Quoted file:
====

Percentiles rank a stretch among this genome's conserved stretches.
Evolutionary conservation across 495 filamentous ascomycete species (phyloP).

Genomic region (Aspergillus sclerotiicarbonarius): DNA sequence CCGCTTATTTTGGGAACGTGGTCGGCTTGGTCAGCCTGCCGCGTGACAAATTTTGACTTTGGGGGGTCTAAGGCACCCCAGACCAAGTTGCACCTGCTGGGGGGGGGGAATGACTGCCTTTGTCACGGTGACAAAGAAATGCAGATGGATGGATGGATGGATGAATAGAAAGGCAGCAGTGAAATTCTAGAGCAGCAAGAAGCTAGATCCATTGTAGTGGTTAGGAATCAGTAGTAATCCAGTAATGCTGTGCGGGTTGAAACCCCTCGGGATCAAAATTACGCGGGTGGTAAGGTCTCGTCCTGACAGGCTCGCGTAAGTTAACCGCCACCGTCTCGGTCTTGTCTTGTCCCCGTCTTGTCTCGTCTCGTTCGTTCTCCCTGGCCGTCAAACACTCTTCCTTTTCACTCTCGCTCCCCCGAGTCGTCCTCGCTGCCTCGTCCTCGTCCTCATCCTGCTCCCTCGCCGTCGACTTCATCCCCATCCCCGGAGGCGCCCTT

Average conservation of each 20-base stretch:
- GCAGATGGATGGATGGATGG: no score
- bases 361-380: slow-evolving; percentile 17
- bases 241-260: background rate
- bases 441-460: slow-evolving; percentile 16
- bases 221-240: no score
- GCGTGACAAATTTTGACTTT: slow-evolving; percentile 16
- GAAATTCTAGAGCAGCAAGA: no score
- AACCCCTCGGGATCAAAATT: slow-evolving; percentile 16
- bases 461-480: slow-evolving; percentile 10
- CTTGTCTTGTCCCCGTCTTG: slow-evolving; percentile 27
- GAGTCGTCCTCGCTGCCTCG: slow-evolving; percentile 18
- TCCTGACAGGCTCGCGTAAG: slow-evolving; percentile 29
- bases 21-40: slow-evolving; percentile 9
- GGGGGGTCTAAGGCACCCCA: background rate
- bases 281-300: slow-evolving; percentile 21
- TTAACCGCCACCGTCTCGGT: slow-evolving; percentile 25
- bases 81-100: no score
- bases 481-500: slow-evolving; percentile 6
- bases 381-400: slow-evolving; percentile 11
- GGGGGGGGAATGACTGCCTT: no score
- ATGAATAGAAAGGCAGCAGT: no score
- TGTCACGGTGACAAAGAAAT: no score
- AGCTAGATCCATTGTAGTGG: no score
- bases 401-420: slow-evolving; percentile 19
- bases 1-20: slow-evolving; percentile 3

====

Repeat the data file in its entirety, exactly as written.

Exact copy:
Percentiles rank a stretch among this genome's conserved stretches.
Evolutionary conservation across 495 filamentous ascomycete species (phyloP).

Genomic region (Aspergillus sclerotiicarbonarius): DNA sequence CCGCTTATTTTGGGAACGTGGTCGGCTTGGTCAGCCTGCCGCGTGACAAATTTTGACTTTGGGGGGTCTAAGGCACCCCAGACCAAGTTGCACCTGCTGGGGGGGGGGAATGACTGCCTTTGTCACGGTGACAAAGAAATGCAGATGGATGGATGGATGGATGAATAGAAAGGCAGCAGTGAAATTCTAGAGCAGCAAGAAGCTAGATCCATTGTAGTGGTTAGGAATCAGTAGTAATCCAGTAATGCTGTGCGGGTTGAAACCCCTCGGGATCAAAATTACGCGGGTGGTAAGGTCTCGTCCTGACAGGCTCGCGTAAGTTAACCGCCACCGTCTCGGTCTTGTCTTGTCCCCGTCTTGTCTCGTCTCGTTCGTTCTCCCTGGCCGTCAAACACTCTTCCTTTTCACTCTCGCTCCCCCGAGTCGTCCTCGCTGCCTCGTCCTCGTCCTCATCCTGCTCCCTCGCCGTCGACTTCATCCCCATCCCCGGAGGCGCCCTT

Average conservation of each 20-base stretch:
- GCAGATGGATGGATGGATGG: no score
- bases 361-380: slow-evolving; percentile 17
- bases 241-260: background rate
- bases 441-460: slow-evolving; percentile 16
- bases 221-240: no score
- GCGTGACAAATTTTGACTTT: slow-evolving; percentile 16
- GAAATTCTAGAGCAGCAAGA: no score
- AACCCCTCGGGATCAAAATT: slow-evolving; percentile 16
- bases 461-480: slow-evolving; percentile 10
- CTTGTCTTGTCCCCGTCTTG: slow-evolving; percentile 27
- GAGTCGTCCTCGCTGCCTCG: slow-evolving; percentile 18
- TCCTGACAGGCTCGCGTAAG: slow-evolving; percentile 29
- bases 21-40: slow-evolving; percentile 9
- GGGGGGTCTAAGGCACCCCA: background rate
- bases 281-300: slow-evolving; percentile 21
- TTAACCGCCACCGTCTCGGT: slow-evolving; percentile 25
- bases 81-100: no score
- bases 481-500: slow-evolving; percentile 6
- bases 381-400: slow-evolving; percentile 11
- GGGGGGGGAATGACTGCCTT: no score
- ATGAATAGAAAGGCAGCAGT: no score
- TGTCACGGTGACAAAGAAAT: no score
- AGCTAGATCCATTGTAGTGG: no score
- bases 401-420: slow-evolving; percentile 19
- bases 1-20: slow-evolving; percentile 3